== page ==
Mr. Walter Crane, who has illustrated so many fairy tales for children, sends an ambitious work called the Renaissance of Venus, which in the dull colour of its ‘sunless dawn,’ and in its general want of all the glow and beauty and passion that one associates with this scene reminds one of Botticelli’s picture of the same subject.  After Mr. Swinburne’s superb description of the sea-birth of the goddess in his Hymn to Proserpine, it is very strange to find a cultured artist of feeling producing such a vapid Venus as this.  The best thing in it is the painting of an apple tree: the time of year is spring, and the leaves have not yet come, but the tree is laden with pink and white blossoms, which stand out in beautiful relief against the pale blue of the sky, and are very true to nature.

M. Alphonse Legros sends nine pictures, and there is a natural curiosity to see the work of a gentleman who holds at Cambridge the same professorship as Mr. Ruskin does at Oxford.  Four of these are studies of men’s heads, done in two hours each for his pupils at the Slade Schools.  There is a good deal of vigorous, rough execution about them, and they are marvels of rapid work.  His portrait of Mr. Carlyle is unsatisfactory; and even in No. 79, a picture of two scarlet-robed bishops, surrounded by Spanish monks, his colour is very thin and meagre.  A good bit of painting is of some metal pots in a picture called Le Chaudronnier.

Mr. Leslie, unfortunately, is represented only by one small work, called Palm-blossom.  It is a picture of a perfectly lovely child that reminds one of Sir Joshua’s cherubs in the National Gallery, with a mouth like two petals of a rose; the under-lip, as Rossetti says quaintly somewhere, ‘sucked in, as if it strove to kiss itself.’

Whistler-Nocturne_in_black_and_gold

Then we come to the most abused pictures in the whole Exhibition—the ‘colour symphonies’ of the ‘Great Dark Master,’ Mr. Whistler, who deserves the name of ‘Ο σκοτεινος as much as Heraclitus ever did.  Their titles do not convey much information.  No. 4 is called Nocturne in Black and Gold, No. 6A Nocturne in Blue and Silver, and so on.  The first of these represents a rocket of golden rain, with green and red fires bursting in a perfectly black sky, two large black smudges on the picture standing, I believe, for a tower which is in ‘Cremorne Gardens’ and for a crowd of lookers-on.  The other is rather prettier; a rocket is breaking in a pale blue sky over a large dark blue bridge and a blue and silver river.  These pictures are certainly worth looking at for about as long as one looks at a real rocket, that is, for somewhat less than a quarter of a minute.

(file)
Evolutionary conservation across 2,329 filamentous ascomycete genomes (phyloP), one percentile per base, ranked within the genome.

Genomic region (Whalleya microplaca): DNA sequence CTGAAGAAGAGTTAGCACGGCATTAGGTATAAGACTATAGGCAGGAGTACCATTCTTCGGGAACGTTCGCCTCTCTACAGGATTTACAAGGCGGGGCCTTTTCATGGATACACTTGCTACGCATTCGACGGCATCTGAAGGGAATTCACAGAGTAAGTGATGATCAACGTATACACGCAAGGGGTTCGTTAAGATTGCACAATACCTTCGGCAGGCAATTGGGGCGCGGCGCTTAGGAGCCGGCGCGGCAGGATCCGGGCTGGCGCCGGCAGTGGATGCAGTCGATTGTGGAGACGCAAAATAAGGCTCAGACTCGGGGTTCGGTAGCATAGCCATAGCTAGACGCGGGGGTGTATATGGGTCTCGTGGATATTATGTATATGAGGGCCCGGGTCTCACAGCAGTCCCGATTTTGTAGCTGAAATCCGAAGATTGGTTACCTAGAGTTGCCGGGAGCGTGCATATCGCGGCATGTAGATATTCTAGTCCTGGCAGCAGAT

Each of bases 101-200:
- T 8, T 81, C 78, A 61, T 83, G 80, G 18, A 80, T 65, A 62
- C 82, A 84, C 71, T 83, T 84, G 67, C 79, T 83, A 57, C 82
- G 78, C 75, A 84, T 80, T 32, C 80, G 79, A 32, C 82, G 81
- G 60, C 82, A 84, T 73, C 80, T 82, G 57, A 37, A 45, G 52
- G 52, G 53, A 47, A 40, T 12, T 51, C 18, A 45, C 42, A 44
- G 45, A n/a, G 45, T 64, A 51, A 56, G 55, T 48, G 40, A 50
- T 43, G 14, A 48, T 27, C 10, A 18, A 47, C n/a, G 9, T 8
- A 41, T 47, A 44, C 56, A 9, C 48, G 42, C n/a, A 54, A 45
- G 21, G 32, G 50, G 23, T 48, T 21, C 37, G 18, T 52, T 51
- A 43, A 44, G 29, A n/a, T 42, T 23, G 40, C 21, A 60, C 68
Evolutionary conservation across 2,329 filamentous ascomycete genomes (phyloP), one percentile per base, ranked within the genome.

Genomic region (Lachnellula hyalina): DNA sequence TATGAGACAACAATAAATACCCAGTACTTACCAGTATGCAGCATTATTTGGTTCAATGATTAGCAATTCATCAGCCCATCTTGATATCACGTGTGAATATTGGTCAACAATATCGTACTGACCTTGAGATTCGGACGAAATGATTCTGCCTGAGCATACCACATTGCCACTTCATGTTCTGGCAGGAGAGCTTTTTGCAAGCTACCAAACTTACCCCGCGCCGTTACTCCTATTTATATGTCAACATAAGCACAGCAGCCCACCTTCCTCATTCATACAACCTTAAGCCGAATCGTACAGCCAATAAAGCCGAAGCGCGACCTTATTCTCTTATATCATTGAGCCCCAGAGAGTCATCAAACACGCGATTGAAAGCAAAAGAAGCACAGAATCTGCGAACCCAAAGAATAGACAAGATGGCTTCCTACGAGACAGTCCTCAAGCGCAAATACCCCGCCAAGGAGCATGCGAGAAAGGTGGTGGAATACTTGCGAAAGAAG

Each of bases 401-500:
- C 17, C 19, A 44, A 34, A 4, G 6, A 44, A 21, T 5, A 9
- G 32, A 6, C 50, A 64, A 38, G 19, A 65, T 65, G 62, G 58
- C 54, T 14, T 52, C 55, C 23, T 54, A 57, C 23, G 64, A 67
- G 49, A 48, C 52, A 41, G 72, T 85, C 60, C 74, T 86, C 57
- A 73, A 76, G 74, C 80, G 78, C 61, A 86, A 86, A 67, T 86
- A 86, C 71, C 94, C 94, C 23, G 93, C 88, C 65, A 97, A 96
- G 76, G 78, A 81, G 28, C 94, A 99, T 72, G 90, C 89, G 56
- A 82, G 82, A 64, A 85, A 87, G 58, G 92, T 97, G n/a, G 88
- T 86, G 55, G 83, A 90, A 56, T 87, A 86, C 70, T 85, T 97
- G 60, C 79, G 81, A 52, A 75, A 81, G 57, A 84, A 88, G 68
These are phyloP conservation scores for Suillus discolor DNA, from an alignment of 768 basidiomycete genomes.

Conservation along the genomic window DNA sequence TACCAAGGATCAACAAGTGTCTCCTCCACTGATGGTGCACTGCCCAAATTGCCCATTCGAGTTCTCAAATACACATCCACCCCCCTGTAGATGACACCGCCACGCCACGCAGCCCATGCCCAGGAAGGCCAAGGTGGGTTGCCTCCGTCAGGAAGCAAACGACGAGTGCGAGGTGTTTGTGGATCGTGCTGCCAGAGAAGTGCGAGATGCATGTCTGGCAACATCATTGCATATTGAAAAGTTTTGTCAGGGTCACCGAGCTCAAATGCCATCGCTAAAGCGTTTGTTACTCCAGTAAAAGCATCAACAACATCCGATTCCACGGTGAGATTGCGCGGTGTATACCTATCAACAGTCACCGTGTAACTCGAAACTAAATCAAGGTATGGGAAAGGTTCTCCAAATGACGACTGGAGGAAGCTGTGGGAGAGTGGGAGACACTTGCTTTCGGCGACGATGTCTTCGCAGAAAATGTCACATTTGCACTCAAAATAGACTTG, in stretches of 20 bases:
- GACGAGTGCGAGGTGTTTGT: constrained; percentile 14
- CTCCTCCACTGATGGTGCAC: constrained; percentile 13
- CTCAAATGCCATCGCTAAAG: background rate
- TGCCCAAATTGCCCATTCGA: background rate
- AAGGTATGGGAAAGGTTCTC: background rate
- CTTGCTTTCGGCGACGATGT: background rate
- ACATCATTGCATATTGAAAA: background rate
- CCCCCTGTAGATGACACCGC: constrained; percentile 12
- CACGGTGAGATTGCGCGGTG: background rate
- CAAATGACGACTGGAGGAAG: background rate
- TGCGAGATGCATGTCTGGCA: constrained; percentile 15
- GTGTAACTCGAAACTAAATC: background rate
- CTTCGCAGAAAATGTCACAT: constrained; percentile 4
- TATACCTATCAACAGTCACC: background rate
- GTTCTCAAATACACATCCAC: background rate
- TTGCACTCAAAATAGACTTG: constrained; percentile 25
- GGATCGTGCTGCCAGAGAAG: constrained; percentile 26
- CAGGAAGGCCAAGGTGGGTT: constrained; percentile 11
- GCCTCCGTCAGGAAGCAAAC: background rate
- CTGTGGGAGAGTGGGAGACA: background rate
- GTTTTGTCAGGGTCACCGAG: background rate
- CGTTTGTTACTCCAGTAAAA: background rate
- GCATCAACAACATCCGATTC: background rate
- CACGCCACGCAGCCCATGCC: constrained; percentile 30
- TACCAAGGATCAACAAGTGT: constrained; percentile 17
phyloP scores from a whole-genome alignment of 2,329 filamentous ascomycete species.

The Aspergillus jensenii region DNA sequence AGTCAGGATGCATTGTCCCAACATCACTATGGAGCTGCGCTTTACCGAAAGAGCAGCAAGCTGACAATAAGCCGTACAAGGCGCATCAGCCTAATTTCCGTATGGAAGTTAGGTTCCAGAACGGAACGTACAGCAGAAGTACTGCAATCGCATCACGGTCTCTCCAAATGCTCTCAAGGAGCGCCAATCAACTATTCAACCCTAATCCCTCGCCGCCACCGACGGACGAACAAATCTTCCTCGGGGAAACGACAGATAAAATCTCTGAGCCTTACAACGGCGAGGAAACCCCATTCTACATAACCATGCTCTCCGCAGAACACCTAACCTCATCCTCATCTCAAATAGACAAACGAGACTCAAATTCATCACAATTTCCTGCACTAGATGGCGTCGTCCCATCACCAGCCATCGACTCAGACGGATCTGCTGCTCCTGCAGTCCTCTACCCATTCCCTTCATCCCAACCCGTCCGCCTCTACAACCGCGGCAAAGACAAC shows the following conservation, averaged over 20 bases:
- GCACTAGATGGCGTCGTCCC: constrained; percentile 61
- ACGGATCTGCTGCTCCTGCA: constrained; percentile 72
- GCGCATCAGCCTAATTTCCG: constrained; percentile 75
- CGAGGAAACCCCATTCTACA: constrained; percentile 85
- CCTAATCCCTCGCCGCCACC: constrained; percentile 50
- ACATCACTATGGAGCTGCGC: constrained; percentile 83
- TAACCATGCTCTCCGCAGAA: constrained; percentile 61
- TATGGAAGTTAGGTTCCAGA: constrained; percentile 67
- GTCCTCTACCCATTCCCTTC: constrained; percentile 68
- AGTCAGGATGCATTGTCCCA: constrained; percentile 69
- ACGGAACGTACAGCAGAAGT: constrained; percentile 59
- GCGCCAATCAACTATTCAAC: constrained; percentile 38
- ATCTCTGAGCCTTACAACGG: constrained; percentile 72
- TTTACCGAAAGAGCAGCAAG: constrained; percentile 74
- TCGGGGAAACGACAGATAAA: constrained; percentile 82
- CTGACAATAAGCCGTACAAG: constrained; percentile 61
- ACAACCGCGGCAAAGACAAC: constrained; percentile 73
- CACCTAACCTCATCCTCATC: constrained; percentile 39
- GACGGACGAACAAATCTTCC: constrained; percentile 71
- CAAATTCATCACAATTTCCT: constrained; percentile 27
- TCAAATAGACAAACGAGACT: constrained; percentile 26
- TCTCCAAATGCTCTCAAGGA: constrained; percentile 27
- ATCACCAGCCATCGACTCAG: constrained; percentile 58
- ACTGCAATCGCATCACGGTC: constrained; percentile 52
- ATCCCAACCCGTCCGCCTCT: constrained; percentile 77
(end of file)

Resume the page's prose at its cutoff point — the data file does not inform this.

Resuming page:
No. 7 is called Arrangement in Black No. 3, apparently some pseudonym for our greatest living actor, for out of black smudgy clouds comes looming the gaunt figure of Mr. Henry Irving, with the yellow hair and pointed beard, the ruff, short cloak, and tight hose in which he appeared as Philip II. in Tennyson’s play Queen Mary.  One hand is thrust into his breast, and his legs are stuck wide apart in a queer stiff position that Mr. Irving often adopts preparatory to one of his long, wolflike strides across the stage.  The figure is life-size, and, though apparently one-armed, is so ridiculously like the original that one cannot help almost laughing when one sees it.  And we may imagine that any one who had the misfortune to be shut up at night in the Grosvenor Gallery would hear this Arrangement in Black No. 3 murmuring in the well-known Lyceum accents:

   By St. James, I do protest,
Upon the faith and honour of a Spaniard,
I am vastly grieved to leave your Majesty.
Simon, is supper ready?

Nos. 8 and 9 are life-size portraits of two young ladies, evidently caught in a black London fog; they look like sisters, but are not related probably, as one is a Harmony in Amber and Black, the other only an Arrangement in Brown.

Mr. Whistler, however, sends one really good picture to this exhibition, a portrait of Mr. Carlyle, which is hung in the entrance hall; the expression on the old man’s face, the texture and colour of his grey hair, and the general sympathetic treatment, show Mr. Whistler {19} to be an artist of very great power when he likes.

There is not so much in the East Gallery that calls for notice.  Mr. Leighton is unfortunately represented only by two little heads, one of an Italian girl, the other called A Study.  There is some delicate flesh painting of red and brown in these works that reminds one of a russet apple, but of course they are no samples of this artist’s great strength.  There are two good portraits—one of Mrs. Burne-Jones, by Mr. Poynter.  This lady has a very delicate, artistic face, reminding us, perhaps, a little of one of the angels her husband has painted.  She is represented in a white dress, with a perfectly gigantic old-fashioned watch hung to her waist, drinking tea from an old blue china cup.  The other is a head of the Duchess of Westminster by Mr. Forbes-Robertson, who both as an actor and an artist has shown great cleverness.  He has succeeded very well in reproducing the calm, beautiful profile and lustrous golden hair, but the shoulders are ungraceful, and very unlike the original.  The figure of a girl leaning against a wonderful screen, looking terribly ‘misunderstood,’ and surrounded by any amount of artistic china and furniture, by Mrs. Louise Jopling, is worth looking at too.  It is called It Might Have Been, and the girl is quite fit to be the heroine of any sentimental novel.